Sean Gorman / The Duncan Banner
The Duncan Banner
When discussing Oklahoma Sooners football lore, it doesn’t take long for the name Steve Davis to enter the conversation.
The quarterback started every game in Barry Switzer’s first three years as head coach, brought back to back national championships to Norman in 1974 and 1975 and lost just one game.
Davis, to be forever be remembered as one of the all time greats, died Sunday in a plane crash in South Bend, Ind.. He was 60 years old.
Sports fans in Duncan remember Davis for his stardom on the field and his grace and kindness off of it.
Shawn Lockstone, a pharmacist at R&S Drug Store, saw Davis as “a guy with a lot of integrity” and “positive role model.”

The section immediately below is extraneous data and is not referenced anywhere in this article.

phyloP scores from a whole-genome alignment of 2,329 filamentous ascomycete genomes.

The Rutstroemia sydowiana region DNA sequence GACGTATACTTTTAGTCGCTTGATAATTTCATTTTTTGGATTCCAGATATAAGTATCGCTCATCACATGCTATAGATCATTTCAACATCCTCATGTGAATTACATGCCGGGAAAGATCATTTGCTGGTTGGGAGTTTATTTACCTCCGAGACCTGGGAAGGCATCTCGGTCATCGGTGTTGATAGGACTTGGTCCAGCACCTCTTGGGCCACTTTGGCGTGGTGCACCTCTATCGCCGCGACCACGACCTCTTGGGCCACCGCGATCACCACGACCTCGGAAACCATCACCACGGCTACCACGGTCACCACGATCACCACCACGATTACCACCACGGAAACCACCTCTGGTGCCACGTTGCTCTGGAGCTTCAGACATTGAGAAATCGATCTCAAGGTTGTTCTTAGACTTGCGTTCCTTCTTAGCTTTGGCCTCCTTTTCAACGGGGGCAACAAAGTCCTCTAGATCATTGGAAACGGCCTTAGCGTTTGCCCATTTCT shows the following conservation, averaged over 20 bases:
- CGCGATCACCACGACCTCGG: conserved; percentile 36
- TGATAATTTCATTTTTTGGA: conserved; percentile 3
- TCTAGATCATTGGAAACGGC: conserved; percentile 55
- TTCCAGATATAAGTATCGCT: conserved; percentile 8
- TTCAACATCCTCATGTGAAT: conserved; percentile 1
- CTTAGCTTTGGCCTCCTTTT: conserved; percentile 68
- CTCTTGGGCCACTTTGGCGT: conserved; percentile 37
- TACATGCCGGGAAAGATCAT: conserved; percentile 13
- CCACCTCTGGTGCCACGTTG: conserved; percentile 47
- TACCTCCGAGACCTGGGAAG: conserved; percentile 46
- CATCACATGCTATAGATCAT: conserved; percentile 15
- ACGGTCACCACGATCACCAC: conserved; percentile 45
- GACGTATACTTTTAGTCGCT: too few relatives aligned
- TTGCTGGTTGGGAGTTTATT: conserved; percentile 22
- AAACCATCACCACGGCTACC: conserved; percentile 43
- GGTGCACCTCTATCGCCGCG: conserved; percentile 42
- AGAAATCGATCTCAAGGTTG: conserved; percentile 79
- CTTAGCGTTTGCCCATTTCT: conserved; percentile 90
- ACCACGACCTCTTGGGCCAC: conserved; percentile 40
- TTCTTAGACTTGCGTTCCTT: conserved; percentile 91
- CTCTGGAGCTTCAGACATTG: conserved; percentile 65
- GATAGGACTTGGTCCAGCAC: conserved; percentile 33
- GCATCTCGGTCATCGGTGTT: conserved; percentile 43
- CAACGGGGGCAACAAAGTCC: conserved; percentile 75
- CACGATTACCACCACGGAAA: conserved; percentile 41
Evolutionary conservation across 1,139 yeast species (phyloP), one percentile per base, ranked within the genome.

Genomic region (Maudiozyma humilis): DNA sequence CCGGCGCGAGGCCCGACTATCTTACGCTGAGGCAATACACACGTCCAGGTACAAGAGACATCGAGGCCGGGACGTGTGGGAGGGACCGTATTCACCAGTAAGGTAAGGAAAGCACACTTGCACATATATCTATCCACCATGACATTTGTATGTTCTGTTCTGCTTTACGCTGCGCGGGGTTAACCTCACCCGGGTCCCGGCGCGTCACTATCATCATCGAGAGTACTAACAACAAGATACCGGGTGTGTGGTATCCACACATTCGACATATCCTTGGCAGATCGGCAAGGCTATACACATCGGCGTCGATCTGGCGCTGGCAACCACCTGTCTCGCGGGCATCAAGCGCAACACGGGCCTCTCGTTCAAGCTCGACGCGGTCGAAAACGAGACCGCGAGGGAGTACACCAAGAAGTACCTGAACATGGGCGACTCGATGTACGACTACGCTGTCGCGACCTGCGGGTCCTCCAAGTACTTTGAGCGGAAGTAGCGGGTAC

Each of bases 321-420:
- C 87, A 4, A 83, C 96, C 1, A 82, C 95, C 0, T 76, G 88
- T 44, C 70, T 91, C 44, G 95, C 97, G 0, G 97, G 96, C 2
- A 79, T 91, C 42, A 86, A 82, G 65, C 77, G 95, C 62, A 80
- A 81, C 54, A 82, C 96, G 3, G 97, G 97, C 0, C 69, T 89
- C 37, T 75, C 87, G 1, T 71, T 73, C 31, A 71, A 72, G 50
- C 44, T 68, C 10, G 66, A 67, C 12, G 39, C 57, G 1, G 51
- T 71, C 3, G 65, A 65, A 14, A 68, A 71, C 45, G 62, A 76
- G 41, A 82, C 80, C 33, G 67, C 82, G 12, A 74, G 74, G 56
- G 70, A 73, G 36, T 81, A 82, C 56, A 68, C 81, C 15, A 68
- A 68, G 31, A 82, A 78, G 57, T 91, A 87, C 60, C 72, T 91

While not a graduate of Oklahoma, Lockstone referred to Davis as a great sports broadcaster –Davis worked as a college football broadcaster for 18 years– and still remembers when he reached out to a struggling Sooners quarterback.
“I remember when [Oklahoma quarterback] Landry Jones was having a tough time and hearing that Davis reached out to him with an encouraging letter telling him that things would get better for him,” Lockstone said. “He was someone who really cared about other people.”
Davis’ impact on Jones was clear, as the latter went on to break Davis’ school records for consecutive starts (34) and career victories (32).
Duncan’s Tom Jones of Jones Oil Company, who has followed the Sooners since Davis played for them in the 1970’s, said it was Davis’ consistency and decision making on the field that stood out the most.
“He was a tough player, he never got injured,” Jones said. “He always made the right move, there were rarely ever mistakes.”
Jones referred to Davis as a Sooners legend.
“When you lose one game in three years, of course he’s seen that way,” Jones said. “He ran the wishbone offense about as well as it can be run.”